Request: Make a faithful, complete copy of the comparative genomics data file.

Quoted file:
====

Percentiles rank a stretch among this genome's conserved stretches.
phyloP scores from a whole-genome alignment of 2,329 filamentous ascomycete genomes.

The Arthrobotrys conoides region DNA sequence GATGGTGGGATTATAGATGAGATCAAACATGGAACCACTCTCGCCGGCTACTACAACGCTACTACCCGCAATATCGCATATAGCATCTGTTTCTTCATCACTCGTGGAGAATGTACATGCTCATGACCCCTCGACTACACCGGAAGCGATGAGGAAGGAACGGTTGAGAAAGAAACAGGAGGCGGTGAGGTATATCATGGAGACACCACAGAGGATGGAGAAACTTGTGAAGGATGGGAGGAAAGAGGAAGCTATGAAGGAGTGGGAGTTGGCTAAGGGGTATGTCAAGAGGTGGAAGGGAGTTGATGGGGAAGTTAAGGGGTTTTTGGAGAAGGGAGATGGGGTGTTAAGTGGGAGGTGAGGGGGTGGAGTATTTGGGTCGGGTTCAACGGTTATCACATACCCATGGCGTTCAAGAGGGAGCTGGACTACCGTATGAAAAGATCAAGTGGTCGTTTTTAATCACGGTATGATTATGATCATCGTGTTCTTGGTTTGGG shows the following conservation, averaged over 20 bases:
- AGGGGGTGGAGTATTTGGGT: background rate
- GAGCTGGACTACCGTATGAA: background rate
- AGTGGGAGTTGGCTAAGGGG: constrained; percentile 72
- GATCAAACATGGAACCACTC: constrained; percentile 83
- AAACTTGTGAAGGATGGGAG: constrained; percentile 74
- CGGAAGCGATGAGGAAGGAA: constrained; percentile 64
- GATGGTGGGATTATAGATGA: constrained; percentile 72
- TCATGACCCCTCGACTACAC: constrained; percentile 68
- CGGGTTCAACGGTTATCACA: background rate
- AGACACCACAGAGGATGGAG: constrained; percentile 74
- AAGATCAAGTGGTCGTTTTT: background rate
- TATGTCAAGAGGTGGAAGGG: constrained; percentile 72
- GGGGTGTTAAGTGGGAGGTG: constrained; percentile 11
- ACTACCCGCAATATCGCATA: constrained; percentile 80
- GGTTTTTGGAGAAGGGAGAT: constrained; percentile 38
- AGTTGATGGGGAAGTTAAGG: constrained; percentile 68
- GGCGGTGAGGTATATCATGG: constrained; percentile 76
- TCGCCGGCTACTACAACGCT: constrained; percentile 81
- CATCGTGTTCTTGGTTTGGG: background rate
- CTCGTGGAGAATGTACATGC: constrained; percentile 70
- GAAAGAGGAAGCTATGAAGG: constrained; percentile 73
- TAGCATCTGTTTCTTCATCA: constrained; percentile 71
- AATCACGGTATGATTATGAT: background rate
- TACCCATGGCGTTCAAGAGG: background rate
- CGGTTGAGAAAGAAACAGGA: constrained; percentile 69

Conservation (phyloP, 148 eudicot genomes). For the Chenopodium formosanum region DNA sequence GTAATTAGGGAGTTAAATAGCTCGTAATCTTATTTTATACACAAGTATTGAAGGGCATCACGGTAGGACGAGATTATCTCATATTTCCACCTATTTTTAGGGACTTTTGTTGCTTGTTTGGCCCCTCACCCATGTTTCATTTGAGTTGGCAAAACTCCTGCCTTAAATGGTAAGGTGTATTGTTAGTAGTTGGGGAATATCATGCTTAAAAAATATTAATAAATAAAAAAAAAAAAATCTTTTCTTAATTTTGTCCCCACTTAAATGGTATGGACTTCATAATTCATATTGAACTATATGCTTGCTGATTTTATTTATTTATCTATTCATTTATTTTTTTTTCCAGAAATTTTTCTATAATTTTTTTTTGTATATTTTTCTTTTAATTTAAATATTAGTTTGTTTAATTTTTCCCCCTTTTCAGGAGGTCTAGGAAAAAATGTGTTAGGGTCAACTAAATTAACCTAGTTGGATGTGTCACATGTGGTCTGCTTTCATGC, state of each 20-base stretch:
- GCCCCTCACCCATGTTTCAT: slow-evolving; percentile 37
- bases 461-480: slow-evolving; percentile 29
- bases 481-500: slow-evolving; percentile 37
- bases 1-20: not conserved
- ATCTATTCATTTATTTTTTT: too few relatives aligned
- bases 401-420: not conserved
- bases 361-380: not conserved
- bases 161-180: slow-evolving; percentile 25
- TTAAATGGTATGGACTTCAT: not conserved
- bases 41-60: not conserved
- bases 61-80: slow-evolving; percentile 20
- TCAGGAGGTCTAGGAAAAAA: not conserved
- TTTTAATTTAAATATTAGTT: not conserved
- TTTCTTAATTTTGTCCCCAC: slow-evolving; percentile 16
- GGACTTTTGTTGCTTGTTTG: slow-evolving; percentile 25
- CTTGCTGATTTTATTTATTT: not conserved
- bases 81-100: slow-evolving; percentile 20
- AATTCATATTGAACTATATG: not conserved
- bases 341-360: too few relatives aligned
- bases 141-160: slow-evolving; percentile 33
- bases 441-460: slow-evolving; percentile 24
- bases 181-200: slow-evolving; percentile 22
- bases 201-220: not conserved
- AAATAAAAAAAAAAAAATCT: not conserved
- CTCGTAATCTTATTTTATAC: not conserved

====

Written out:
Percentiles rank a stretch among this genome's conserved stretches.
phyloP scores from a whole-genome alignment of 2,329 filamentous ascomycete genomes.

The Arthrobotrys conoides region DNA sequence GATGGTGGGATTATAGATGAGATCAAACATGGAACCACTCTCGCCGGCTACTACAACGCTACTACCCGCAATATCGCATATAGCATCTGTTTCTTCATCACTCGTGGAGAATGTACATGCTCATGACCCCTCGACTACACCGGAAGCGATGAGGAAGGAACGGTTGAGAAAGAAACAGGAGGCGGTGAGGTATATCATGGAGACACCACAGAGGATGGAGAAACTTGTGAAGGATGGGAGGAAAGAGGAAGCTATGAAGGAGTGGGAGTTGGCTAAGGGGTATGTCAAGAGGTGGAAGGGAGTTGATGGGGAAGTTAAGGGGTTTTTGGAGAAGGGAGATGGGGTGTTAAGTGGGAGGTGAGGGGGTGGAGTATTTGGGTCGGGTTCAACGGTTATCACATACCCATGGCGTTCAAGAGGGAGCTGGACTACCGTATGAAAAGATCAAGTGGTCGTTTTTAATCACGGTATGATTATGATCATCGTGTTCTTGGTTTGGG shows the following conservation, averaged over 20 bases:
- AGGGGGTGGAGTATTTGGGT: background rate
- GAGCTGGACTACCGTATGAA: background rate
- AGTGGGAGTTGGCTAAGGGG: constrained; percentile 72
- GATCAAACATGGAACCACTC: constrained; percentile 83
- AAACTTGTGAAGGATGGGAG: constrained; percentile 74
- CGGAAGCGATGAGGAAGGAA: constrained; percentile 64
- GATGGTGGGATTATAGATGA: constrained; percentile 72
- TCATGACCCCTCGACTACAC: constrained; percentile 68
- CGGGTTCAACGGTTATCACA: background rate
- AGACACCACAGAGGATGGAG: constrained; percentile 74
- AAGATCAAGTGGTCGTTTTT: background rate
- TATGTCAAGAGGTGGAAGGG: constrained; percentile 72
- GGGGTGTTAAGTGGGAGGTG: constrained; percentile 11
- ACTACCCGCAATATCGCATA: constrained; percentile 80
- GGTTTTTGGAGAAGGGAGAT: constrained; percentile 38
- AGTTGATGGGGAAGTTAAGG: constrained; percentile 68
- GGCGGTGAGGTATATCATGG: constrained; percentile 76
- TCGCCGGCTACTACAACGCT: constrained; percentile 81
- CATCGTGTTCTTGGTTTGGG: background rate
- CTCGTGGAGAATGTACATGC: constrained; percentile 70
- GAAAGAGGAAGCTATGAAGG: constrained; percentile 73
- TAGCATCTGTTTCTTCATCA: constrained; percentile 71
- AATCACGGTATGATTATGAT: background rate
- TACCCATGGCGTTCAAGAGG: background rate
- CGGTTGAGAAAGAAACAGGA: constrained; percentile 69

Conservation (phyloP, 148 eudicot genomes). For the Chenopodium formosanum region DNA sequence GTAATTAGGGAGTTAAATAGCTCGTAATCTTATTTTATACACAAGTATTGAAGGGCATCACGGTAGGACGAGATTATCTCATATTTCCACCTATTTTTAGGGACTTTTGTTGCTTGTTTGGCCCCTCACCCATGTTTCATTTGAGTTGGCAAAACTCCTGCCTTAAATGGTAAGGTGTATTGTTAGTAGTTGGGGAATATCATGCTTAAAAAATATTAATAAATAAAAAAAAAAAAATCTTTTCTTAATTTTGTCCCCACTTAAATGGTATGGACTTCATAATTCATATTGAACTATATGCTTGCTGATTTTATTTATTTATCTATTCATTTATTTTTTTTTCCAGAAATTTTTCTATAATTTTTTTTTGTATATTTTTCTTTTAATTTAAATATTAGTTTGTTTAATTTTTCCCCCTTTTCAGGAGGTCTAGGAAAAAATGTGTTAGGGTCAACTAAATTAACCTAGTTGGATGTGTCACATGTGGTCTGCTTTCATGC, state of each 20-base stretch:
- GCCCCTCACCCATGTTTCAT: slow-evolving; percentile 37
- bases 461-480: slow-evolving; percentile 29
- bases 481-500: slow-evolving; percentile 37
- bases 1-20: not conserved
- ATCTATTCATTTATTTTTTT: too few relatives aligned
- bases 401-420: not conserved
- bases 361-380: not conserved
- bases 161-180: slow-evolving; percentile 25
- TTAAATGGTATGGACTTCAT: not conserved
- bases 41-60: not conserved
- bases 61-80: slow-evolving; percentile 20
- TCAGGAGGTCTAGGAAAAAA: not conserved
- TTTTAATTTAAATATTAGTT: not conserved
- TTTCTTAATTTTGTCCCCAC: slow-evolving; percentile 16
- GGACTTTTGTTGCTTGTTTG: slow-evolving; percentile 25
- CTTGCTGATTTTATTTATTT: not conserved
- bases 81-100: slow-evolving; percentile 20
- AATTCATATTGAACTATATG: not conserved
- bases 341-360: too few relatives aligned
- bases 141-160: slow-evolving; percentile 33
- bases 441-460: slow-evolving; percentile 24
- bases 181-200: slow-evolving; percentile 22
- bases 201-220: not conserved
- AAATAAAAAAAAAAAAATCT: not conserved
- CTCGTAATCTTATTTTATAC: not conserved